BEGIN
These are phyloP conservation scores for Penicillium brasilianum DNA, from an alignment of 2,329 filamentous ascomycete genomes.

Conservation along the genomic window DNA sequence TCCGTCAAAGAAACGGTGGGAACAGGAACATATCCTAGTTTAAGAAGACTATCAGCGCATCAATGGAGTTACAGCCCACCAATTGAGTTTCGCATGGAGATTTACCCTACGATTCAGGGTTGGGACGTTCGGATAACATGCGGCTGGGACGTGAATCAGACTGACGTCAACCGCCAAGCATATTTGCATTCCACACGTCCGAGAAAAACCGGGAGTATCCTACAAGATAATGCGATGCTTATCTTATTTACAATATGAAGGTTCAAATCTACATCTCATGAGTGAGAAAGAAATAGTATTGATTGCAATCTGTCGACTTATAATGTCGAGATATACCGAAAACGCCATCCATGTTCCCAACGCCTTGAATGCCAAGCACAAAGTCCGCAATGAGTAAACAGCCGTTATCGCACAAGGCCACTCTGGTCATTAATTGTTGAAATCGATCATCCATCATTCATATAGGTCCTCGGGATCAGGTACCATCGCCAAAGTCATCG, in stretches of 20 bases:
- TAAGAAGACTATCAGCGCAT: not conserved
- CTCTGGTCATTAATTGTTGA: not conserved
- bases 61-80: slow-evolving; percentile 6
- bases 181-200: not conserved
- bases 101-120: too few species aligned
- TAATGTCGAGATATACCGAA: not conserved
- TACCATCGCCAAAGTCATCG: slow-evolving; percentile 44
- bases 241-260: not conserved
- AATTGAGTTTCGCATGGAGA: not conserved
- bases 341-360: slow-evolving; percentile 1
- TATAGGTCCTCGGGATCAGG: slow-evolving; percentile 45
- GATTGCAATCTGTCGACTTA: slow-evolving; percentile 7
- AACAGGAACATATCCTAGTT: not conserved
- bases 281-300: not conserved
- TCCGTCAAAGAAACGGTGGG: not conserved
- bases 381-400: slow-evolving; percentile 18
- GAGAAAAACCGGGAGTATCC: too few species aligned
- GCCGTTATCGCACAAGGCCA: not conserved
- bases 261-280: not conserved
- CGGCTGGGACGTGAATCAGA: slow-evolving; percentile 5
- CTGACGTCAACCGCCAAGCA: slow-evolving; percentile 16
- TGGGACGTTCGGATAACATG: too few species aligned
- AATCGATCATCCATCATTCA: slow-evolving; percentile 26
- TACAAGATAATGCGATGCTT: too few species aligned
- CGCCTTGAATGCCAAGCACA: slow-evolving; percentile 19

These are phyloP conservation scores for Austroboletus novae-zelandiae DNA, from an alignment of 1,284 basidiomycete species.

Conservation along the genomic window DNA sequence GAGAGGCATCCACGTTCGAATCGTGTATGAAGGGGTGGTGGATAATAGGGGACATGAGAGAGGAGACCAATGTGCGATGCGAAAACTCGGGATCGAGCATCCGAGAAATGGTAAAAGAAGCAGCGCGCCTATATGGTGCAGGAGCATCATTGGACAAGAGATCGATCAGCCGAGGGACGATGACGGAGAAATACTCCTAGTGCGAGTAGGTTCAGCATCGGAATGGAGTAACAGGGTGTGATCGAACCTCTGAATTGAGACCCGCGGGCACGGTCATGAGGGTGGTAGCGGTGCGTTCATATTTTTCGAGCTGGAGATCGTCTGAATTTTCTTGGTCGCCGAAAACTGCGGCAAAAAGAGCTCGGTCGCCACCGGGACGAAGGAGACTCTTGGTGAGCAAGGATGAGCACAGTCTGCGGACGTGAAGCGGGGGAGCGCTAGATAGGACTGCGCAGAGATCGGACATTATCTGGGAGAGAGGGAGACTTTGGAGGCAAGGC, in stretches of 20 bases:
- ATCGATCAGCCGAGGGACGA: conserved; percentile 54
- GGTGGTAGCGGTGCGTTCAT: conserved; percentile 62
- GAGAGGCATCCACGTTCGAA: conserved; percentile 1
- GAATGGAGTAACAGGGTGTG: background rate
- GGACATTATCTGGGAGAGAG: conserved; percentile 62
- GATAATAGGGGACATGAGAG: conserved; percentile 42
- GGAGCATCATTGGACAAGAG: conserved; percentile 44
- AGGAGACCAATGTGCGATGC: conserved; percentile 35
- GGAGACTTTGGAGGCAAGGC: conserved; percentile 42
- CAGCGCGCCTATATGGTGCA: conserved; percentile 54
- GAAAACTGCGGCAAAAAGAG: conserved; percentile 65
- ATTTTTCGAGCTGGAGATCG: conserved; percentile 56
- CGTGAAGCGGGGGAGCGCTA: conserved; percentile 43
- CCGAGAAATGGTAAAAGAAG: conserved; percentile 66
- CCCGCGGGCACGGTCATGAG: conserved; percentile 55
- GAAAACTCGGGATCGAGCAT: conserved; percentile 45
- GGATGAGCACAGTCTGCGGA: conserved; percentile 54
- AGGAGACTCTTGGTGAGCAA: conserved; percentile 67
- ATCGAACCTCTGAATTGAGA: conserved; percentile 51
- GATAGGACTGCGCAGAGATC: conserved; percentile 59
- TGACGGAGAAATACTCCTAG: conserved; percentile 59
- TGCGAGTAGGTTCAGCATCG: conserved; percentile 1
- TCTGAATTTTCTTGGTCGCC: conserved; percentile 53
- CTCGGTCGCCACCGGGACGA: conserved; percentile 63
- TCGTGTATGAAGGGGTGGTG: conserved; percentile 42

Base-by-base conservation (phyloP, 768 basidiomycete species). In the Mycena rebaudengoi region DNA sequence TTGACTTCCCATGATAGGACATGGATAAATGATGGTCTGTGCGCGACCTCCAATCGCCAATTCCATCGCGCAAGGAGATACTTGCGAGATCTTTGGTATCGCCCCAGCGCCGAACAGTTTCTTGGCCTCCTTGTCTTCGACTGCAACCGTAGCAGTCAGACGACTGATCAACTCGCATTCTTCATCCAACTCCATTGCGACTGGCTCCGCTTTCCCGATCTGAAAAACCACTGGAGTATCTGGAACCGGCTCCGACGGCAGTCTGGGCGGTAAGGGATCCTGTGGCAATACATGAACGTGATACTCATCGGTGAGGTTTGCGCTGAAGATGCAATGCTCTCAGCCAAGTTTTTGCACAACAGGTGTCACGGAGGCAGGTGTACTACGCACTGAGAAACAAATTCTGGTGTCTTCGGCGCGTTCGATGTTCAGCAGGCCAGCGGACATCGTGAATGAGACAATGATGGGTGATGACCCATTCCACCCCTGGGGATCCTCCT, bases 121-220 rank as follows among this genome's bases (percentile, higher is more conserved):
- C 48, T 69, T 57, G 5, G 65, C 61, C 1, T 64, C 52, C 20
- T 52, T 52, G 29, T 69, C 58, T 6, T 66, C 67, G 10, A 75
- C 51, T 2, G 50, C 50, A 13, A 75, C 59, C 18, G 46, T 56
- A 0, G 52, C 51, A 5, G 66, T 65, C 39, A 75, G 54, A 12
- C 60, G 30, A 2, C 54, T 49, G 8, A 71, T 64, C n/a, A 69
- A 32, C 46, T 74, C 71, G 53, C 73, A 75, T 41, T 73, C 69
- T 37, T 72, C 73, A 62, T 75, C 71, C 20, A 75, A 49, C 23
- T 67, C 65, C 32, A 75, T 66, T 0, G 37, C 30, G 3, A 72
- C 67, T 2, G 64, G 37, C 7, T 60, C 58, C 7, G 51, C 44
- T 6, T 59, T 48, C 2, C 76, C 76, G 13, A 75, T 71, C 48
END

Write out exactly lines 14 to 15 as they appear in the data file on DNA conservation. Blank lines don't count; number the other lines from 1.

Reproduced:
- GATTGCAATCTGTCGACTTA: slow-evolving; percentile 7
- AACAGGAACATATCCTAGTT: not conserved